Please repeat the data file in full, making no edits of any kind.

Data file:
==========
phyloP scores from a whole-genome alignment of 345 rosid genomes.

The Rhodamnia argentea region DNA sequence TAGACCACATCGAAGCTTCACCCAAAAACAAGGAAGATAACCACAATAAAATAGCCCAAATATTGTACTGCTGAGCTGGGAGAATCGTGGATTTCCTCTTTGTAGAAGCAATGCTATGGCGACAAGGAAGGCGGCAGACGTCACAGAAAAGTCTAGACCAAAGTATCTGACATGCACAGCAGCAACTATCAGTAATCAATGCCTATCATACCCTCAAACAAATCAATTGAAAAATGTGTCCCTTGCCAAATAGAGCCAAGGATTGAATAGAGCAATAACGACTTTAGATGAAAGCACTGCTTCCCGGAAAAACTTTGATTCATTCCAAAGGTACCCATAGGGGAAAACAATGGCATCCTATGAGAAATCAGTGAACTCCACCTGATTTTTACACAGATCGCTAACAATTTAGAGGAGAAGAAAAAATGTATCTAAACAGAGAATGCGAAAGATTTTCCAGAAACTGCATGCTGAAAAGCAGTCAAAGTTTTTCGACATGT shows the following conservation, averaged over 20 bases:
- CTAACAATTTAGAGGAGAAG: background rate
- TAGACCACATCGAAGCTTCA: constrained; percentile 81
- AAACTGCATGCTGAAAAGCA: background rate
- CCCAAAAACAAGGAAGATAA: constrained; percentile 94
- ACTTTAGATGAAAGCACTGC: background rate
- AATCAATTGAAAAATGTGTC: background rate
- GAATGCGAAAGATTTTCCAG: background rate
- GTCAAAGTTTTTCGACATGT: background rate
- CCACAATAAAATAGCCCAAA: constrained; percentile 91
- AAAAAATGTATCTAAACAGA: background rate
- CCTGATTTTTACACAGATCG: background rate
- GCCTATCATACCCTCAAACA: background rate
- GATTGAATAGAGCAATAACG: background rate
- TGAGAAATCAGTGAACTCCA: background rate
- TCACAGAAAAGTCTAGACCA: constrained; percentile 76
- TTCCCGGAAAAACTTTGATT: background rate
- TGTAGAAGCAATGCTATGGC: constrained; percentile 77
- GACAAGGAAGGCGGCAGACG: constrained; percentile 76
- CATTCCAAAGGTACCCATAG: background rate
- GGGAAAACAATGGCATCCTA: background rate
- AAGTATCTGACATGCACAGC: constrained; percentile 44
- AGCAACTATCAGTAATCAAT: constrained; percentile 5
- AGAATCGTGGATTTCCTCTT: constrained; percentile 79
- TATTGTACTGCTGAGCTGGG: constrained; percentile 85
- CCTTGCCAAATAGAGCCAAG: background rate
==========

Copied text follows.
phyloP scores from a whole-genome alignment of 345 rosid genomes.

The Rhodamnia argentea region DNA sequence TAGACCACATCGAAGCTTCACCCAAAAACAAGGAAGATAACCACAATAAAATAGCCCAAATATTGTACTGCTGAGCTGGGAGAATCGTGGATTTCCTCTTTGTAGAAGCAATGCTATGGCGACAAGGAAGGCGGCAGACGTCACAGAAAAGTCTAGACCAAAGTATCTGACATGCACAGCAGCAACTATCAGTAATCAATGCCTATCATACCCTCAAACAAATCAATTGAAAAATGTGTCCCTTGCCAAATAGAGCCAAGGATTGAATAGAGCAATAACGACTTTAGATGAAAGCACTGCTTCCCGGAAAAACTTTGATTCATTCCAAAGGTACCCATAGGGGAAAACAATGGCATCCTATGAGAAATCAGTGAACTCCACCTGATTTTTACACAGATCGCTAACAATTTAGAGGAGAAGAAAAAATGTATCTAAACAGAGAATGCGAAAGATTTTCCAGAAACTGCATGCTGAAAAGCAGTCAAAGTTTTTCGACATGT shows the following conservation, averaged over 20 bases:
- CTAACAATTTAGAGGAGAAG: background rate
- TAGACCACATCGAAGCTTCA: constrained; percentile 81
- AAACTGCATGCTGAAAAGCA: background rate
- CCCAAAAACAAGGAAGATAA: constrained; percentile 94
- ACTTTAGATGAAAGCACTGC: background rate
- AATCAATTGAAAAATGTGTC: background rate
- GAATGCGAAAGATTTTCCAG: background rate
- GTCAAAGTTTTTCGACATGT: background rate
- CCACAATAAAATAGCCCAAA: constrained; percentile 91
- AAAAAATGTATCTAAACAGA: background rate
- CCTGATTTTTACACAGATCG: background rate
- GCCTATCATACCCTCAAACA: background rate
- GATTGAATAGAGCAATAACG: background rate
- TGAGAAATCAGTGAACTCCA: background rate
- TCACAGAAAAGTCTAGACCA: constrained; percentile 76
- TTCCCGGAAAAACTTTGATT: background rate
- TGTAGAAGCAATGCTATGGC: constrained; percentile 77
- GACAAGGAAGGCGGCAGACG: constrained; percentile 76
- CATTCCAAAGGTACCCATAG: background rate
- GGGAAAACAATGGCATCCTA: background rate
- AAGTATCTGACATGCACAGC: constrained; percentile 44
- AGCAACTATCAGTAATCAAT: constrained; percentile 5
- AGAATCGTGGATTTCCTCTT: constrained; percentile 79
- TATTGTACTGCTGAGCTGGG: constrained; percentile 85
- CCTTGCCAAATAGAGCCAAG: background rate